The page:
Why we need to stay the course in supporting refugees

Sunday June 16 2024
EA S. Sudan learning

Pupils learn at a camp for displaced children from South Sudan in Ofua, Uganda. FILE | AFP


Picture this – a violent conflict has broken out in a neighbouring country, people are arriving in large numbers at a border after running for their lives, grabbing whatever they could take with them. What do you see on the news? Most likely it is a refugee camp with crowds of people who are still in a state of shock after their whole lives have been upended.

Often in a major displacement crisis, one of the first steps taken is to establish a refugee camp. The aim is to ensure that lifesaving assistance is provided quickly to those in need including temporary accommodations, food, water, sanitation and healthcare. The hope is that whatever conflict or situation people are fleeing will resolve quickly and people can return home.

Unfortunately, in the East and Horn of Africa and Great Lakes region, with 5.3 million refugees, this only occurs rarely.

At the moment, the UN Refugee Agency (UNHRC) is only able to promote refugee returns to Burundi, given the prevailing peace and security environments in other home countries of refugees.

In fact, there are refugee camps in several countries in the region that were established as far back as 30 to 40 years ago. This means there are generations of people who have been born and raised in refugee camps, restricting opportunities and futures. This has to change.

We have to recognise that people who have been forced to flee do not arrive to the new communities empty-handed even if they left all their material belongings behind. They are arriving with skills, talents and experiences that should be harnessed. It will not only help them rebuild their lives but also strengthen the economies, services and peaceful coexistence in the host communities where they are arriving.


We should work toward not establishing refugee camps again. Reflecting on the past year, there is no question it has been a difficult one. The war in Sudan continues to rage on, causing one of the largest displacements in recent memory – nearly 10 million people uprooted in a span of 14 months. The continued impact of climate change has now resulted in severe flooding, impacting hundreds of thousands of people, including the forcibly displaced.

Severely overstretched humanitarian funding is leading to decrease in food assistance, limited availability of essential services and insufficient protection responses. These are extremely challenging situations to address, and it would be easy to become completely disheartened. But we cannot despair, because also all around us, there are signs that show there is continued solidarity for refugees in Africa.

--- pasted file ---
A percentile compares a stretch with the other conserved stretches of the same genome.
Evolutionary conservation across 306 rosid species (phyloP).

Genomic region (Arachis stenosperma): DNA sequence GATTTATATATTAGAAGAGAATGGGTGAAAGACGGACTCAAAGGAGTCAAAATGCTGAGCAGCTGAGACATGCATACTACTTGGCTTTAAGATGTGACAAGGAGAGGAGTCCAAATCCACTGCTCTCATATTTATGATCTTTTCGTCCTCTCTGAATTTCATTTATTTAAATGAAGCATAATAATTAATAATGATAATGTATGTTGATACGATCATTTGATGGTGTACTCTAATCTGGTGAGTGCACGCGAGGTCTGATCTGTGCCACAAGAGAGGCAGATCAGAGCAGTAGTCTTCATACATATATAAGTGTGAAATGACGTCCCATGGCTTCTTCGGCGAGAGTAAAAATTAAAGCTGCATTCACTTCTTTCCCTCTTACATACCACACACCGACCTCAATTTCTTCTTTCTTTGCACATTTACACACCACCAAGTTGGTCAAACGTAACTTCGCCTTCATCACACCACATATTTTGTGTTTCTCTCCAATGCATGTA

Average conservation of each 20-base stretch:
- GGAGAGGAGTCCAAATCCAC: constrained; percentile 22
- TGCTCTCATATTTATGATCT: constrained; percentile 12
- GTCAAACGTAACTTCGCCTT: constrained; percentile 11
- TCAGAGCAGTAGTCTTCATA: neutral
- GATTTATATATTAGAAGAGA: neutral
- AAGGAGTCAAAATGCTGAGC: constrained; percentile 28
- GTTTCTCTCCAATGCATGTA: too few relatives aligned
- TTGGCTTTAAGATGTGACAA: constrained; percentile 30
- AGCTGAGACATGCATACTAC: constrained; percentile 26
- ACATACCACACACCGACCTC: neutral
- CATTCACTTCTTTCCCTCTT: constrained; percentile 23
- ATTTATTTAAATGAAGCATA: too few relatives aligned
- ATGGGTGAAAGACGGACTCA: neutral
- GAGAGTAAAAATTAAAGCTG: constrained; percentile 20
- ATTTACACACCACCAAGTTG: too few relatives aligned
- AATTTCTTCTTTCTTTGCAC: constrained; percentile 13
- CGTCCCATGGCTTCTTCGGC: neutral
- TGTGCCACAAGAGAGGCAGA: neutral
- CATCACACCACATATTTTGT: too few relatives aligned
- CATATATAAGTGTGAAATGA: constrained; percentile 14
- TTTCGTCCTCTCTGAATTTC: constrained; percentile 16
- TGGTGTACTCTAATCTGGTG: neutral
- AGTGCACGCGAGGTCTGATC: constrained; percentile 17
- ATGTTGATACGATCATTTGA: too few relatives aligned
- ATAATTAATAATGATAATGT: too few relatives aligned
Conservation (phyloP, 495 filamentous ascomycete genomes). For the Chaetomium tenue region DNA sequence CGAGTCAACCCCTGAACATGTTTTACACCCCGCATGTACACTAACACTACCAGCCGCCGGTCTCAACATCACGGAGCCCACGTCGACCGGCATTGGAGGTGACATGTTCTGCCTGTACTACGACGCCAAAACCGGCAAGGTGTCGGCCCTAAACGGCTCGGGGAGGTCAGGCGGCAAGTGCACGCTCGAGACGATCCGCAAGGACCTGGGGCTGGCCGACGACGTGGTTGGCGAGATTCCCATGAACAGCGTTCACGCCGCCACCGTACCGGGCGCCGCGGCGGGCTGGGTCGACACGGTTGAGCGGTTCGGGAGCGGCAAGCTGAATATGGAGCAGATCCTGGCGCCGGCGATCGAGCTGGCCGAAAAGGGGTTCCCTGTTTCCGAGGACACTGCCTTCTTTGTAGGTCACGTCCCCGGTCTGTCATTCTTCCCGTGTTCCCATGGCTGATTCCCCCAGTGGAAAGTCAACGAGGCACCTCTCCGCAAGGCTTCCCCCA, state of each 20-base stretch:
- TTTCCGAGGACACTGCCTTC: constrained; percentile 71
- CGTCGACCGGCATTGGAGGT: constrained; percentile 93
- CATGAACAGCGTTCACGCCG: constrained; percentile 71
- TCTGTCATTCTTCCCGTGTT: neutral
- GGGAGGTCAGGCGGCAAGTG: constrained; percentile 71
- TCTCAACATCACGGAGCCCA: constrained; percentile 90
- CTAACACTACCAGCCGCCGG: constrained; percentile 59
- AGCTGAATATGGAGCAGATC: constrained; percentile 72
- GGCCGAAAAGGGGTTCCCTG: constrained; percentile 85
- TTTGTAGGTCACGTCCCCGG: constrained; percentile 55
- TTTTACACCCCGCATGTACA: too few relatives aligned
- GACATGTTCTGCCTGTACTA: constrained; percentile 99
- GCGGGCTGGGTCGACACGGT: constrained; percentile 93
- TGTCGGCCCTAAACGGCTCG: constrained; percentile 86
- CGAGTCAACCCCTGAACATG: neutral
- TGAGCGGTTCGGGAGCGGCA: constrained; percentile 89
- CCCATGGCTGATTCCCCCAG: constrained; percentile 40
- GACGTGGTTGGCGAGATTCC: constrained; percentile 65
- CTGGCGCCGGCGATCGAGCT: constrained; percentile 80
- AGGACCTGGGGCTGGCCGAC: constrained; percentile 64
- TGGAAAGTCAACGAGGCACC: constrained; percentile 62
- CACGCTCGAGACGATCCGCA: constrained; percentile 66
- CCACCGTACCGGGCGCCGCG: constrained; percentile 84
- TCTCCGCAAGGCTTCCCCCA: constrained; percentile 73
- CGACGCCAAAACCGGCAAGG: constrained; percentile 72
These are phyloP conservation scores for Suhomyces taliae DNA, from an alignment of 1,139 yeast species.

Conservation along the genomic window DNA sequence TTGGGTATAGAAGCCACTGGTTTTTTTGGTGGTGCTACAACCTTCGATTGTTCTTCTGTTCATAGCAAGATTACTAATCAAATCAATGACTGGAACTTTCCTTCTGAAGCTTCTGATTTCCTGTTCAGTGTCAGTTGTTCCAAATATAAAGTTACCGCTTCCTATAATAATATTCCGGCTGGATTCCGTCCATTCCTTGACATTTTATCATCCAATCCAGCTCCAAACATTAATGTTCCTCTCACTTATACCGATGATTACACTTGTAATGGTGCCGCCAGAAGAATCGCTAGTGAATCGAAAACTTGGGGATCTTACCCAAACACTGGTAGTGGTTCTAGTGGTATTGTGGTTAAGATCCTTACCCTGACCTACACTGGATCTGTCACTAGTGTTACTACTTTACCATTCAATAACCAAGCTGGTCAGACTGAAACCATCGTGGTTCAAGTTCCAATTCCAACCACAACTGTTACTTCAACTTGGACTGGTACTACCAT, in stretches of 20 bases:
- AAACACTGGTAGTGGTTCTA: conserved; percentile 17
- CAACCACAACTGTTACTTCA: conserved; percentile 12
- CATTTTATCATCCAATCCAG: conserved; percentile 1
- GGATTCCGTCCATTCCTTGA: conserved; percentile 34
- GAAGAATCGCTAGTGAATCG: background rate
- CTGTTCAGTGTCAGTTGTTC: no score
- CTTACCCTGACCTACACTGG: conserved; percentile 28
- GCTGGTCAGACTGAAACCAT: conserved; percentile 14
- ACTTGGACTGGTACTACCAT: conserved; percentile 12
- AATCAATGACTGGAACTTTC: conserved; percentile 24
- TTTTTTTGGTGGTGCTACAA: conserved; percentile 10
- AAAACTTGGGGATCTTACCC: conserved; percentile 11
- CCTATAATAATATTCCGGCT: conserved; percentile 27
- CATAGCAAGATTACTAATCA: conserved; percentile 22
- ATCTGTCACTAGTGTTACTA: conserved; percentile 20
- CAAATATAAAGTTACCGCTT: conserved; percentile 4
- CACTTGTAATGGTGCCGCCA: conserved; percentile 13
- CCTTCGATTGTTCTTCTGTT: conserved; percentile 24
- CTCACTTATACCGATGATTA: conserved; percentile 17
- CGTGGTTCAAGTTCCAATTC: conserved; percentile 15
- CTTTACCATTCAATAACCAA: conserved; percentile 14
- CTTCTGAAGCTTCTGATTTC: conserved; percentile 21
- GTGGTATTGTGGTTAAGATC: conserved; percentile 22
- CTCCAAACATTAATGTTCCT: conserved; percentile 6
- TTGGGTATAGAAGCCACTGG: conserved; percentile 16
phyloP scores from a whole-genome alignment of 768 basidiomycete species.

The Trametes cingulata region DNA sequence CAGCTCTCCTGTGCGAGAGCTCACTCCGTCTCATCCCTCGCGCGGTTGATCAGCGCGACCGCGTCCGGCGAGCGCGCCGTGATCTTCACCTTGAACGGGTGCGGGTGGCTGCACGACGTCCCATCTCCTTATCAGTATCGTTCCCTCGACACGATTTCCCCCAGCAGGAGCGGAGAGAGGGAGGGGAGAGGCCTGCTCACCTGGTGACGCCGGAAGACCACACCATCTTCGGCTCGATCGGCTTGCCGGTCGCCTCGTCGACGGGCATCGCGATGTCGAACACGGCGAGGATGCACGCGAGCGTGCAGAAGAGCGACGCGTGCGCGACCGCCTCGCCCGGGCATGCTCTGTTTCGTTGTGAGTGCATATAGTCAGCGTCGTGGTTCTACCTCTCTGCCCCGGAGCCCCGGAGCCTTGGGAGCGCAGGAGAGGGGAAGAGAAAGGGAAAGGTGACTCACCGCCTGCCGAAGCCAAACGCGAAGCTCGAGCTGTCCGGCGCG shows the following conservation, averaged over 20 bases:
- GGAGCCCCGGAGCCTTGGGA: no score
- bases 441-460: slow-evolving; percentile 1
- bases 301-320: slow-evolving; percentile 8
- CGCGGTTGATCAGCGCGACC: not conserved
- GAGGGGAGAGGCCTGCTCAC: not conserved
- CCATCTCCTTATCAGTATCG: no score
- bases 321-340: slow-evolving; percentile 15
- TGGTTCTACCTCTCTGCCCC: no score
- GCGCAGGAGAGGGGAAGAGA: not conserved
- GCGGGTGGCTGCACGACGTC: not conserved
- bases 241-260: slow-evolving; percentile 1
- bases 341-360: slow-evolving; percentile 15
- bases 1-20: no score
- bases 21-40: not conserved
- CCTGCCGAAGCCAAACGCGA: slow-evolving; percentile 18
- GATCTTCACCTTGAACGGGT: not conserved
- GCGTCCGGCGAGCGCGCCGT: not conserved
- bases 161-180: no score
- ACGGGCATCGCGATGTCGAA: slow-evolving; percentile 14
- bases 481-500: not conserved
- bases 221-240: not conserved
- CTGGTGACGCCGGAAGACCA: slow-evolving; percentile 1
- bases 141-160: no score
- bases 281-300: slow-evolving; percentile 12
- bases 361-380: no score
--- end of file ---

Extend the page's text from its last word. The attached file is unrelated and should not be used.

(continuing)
At the Global Refugee Forum held last December, a record number of 116 pledges were made by host governments, public and private sector partners, development organisations and academic institutions aimed at supporting refugees across this region. On several of them, progress is being made.

For example, in Ethiopia, refugee ID cards are already being issued, meaning that refugees can now access services like obtaining a SIM card and registering a business. Funding for this initiative was supported by the World Bank’s ID for Development initiative with more financing from the Bank’s Window for Hosts and Refugees.

In Kenya, the Shirika Plan and transformation of refugee camps into municipalities continue to advance, thanks to efforts by the government and all stakeholders.

Read: How refugees became weapons in Congo conflict

Thousands of new refugees are welcomed every day in Uganda, already the largest refugee host on the continent; and the country continues to maintain its progressive policies towards refugees.

Rwanda and Djibouti are advancing their inclusion policies, including in relation to education, social protection and health insurance.

Thanks to the African Development Bank’s support, in Djibouti, Ethiopia, Kenya, Somalia and Uganda, representatives from all sectors have come together to find ways to support initiatives that will include refugees and other forcibly displaced populations, economically.

This means encouraging private sector investments in refugee-hosting areas that will boost income generation, improve self-reliance and grow economies.

Through the Intergovernmental Authority in Development’s support platform, there have been advances in policies to support refugee inclusion. Progress is also being made with the East African Community’s Regional Refugee Management Policy to ensure harmonised regional approaches that which will support access to quality asylum processes and digital identity documents.

This demonstrates that a change in the way refugees are received is absolutely possible if we work together. We can and should invest in solutions from the start of a humanitarian crisis. It makes refugees less dependent on international aid.

While it goes without saying the best solution to displacement would be for peace to prevail, unfortunately, peace has been the most elusive.

Until then, countries across this region are showing support for our African brothers and sisters forced to flee.

It is possible.

Dr Mamadou Dian Balde is a lawyer, currently serving as the regional director for UNHCR and the Regional Refugee Coordinator for the Sudan Situation.